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3 definitions found
 for misfeature
From The Collaborative International Dictionary of English v.0.48 :

  Misfeature \Mis*fea"ture\, n.
     Ill feature. [R.] --Keats.
     [1913 Webster]

From The Jargon File (version 4.4.7, 29 Dec 2003) :

  misfeature
   /mis?fee'chr/, /mis?fee`chr/, n.
  
      [common] A feature that eventually causes lossage, possibly because it is
      not adequate for a new situation that has evolved. Since it results from a
      deliberate and properly implemented feature, a misfeature is not a bug. Nor
      is it a simple unforeseen side effect; the term implies that the feature in
      question was carefully planned, but its long-term consequences were not
      accurately or adequately predicted (which is quite different from not
      having thought ahead at all). A misfeature can be a particularly stubborn
      problem to resolve, because fixing it usually involves a substantial
      philosophical change to the structure of the system involved.
  
      Many misfeatures (especially in user-interface design) arise because the
      designers/implementors mistake their personal tastes for laws of nature.
      Often a former feature becomes a misfeature because trade-offs were made
      whose parameters subsequently change (possibly only in the judgment of the
      implementors). ?Well, yeah, it is kind of a misfeature that file names are
      limited to six characters, but the original implementors wanted to save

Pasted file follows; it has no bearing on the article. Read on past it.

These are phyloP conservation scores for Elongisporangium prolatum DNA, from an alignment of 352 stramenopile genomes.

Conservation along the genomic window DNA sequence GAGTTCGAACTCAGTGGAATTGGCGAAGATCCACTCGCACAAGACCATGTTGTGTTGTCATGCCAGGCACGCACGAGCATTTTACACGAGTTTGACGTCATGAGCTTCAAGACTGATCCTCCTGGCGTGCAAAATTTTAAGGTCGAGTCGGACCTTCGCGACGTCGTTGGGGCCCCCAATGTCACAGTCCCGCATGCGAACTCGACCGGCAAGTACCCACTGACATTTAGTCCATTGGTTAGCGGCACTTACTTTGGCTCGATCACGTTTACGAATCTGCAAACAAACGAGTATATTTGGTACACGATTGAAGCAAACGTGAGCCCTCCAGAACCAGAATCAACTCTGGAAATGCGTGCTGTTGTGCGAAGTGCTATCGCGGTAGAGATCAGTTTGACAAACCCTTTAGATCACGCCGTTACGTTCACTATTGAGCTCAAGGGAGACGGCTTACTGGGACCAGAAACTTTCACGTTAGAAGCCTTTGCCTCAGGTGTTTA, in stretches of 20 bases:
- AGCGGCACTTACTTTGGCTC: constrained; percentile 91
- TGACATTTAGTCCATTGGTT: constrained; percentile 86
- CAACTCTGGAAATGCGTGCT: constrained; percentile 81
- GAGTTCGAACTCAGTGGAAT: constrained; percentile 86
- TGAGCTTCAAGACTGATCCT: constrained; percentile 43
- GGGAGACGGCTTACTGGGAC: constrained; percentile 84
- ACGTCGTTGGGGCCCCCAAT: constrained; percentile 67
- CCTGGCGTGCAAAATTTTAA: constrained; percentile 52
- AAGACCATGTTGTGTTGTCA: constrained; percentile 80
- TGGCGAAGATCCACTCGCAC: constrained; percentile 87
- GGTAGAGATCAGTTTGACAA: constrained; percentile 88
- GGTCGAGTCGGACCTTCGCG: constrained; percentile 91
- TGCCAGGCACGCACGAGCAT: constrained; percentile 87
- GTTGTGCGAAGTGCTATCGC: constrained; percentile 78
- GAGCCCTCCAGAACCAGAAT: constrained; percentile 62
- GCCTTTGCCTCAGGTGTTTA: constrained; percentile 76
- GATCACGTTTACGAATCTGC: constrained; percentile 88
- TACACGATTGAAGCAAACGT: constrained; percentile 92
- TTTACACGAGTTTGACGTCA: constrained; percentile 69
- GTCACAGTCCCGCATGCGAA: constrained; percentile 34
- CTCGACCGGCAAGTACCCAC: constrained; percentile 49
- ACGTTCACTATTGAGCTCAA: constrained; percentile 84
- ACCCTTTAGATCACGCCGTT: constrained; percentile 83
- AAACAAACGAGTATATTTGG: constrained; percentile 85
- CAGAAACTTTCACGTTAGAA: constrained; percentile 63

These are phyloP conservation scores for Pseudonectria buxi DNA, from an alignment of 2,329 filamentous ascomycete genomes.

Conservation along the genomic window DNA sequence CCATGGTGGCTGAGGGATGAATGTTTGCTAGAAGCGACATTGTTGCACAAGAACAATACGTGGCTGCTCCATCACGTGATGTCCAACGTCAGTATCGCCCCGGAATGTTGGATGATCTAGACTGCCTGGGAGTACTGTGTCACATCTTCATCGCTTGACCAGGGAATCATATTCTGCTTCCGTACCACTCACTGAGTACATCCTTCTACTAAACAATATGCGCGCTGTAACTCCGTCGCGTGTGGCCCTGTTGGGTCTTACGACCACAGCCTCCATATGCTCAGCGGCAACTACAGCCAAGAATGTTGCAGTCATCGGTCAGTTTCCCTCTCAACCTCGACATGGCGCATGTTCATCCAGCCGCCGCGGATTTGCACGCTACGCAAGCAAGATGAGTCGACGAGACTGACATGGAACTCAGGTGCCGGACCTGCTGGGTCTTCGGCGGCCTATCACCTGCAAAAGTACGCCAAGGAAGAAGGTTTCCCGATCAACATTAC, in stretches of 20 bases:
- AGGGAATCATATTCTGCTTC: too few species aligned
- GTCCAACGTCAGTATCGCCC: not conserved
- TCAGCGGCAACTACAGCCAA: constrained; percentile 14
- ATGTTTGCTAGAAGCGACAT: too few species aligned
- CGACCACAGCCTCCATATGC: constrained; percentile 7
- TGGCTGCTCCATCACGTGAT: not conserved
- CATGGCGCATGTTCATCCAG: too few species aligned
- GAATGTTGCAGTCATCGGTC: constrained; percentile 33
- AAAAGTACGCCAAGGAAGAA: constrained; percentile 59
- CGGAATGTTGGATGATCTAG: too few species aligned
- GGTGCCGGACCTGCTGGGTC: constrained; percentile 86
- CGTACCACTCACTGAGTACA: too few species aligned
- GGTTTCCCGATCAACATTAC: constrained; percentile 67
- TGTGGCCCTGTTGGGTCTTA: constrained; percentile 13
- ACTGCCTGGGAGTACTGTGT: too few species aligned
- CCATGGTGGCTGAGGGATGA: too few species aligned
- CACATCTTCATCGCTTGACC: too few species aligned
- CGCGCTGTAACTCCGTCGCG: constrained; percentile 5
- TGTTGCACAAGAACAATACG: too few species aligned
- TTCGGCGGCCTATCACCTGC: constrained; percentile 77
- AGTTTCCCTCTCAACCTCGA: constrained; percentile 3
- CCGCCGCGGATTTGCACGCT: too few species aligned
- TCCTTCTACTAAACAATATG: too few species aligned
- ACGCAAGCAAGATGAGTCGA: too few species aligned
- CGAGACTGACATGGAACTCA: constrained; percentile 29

directory space and we're stuck with it for now.?
  

From The Free On-line Dictionary of Computing (18 March 2015) :

  misfeature
  
     /mis-fee'chr/ or /mis'fee"chr/ A feature that eventually
     causes lossage, possibly because it is not adequate for a new
     situation that has evolved.  Since it results from a
     deliberate and properly implemented feature, a misfeature is
     not a bug.  Nor is it a simple unforeseen side effect; the
     term implies that the feature in question was carefully
     planned, but its long-term consequences were not accurately or
     adequately predicted (which is quite different from not having
     thought ahead at all).  A misfeature can be a particularly
     stubborn problem to resolve, because fixing it usually
     involves a substantial philosophical change to the structure
     of the system involved.
  
     Many misfeatures (especially in user-interface design) arise
     because the designers/implementors mistake their personal
     tastes for laws of nature.  Often a former feature becomes a
     misfeature because trade-offs were made whose parameters
     subsequently change (possibly only in the judgment of the
     implementors).  "Well, yeah, it is kind of a misfeature that
     file names are limited to six characters, but the original
     implementors wanted to save directory space and we"re stuck
     with it for now."
  

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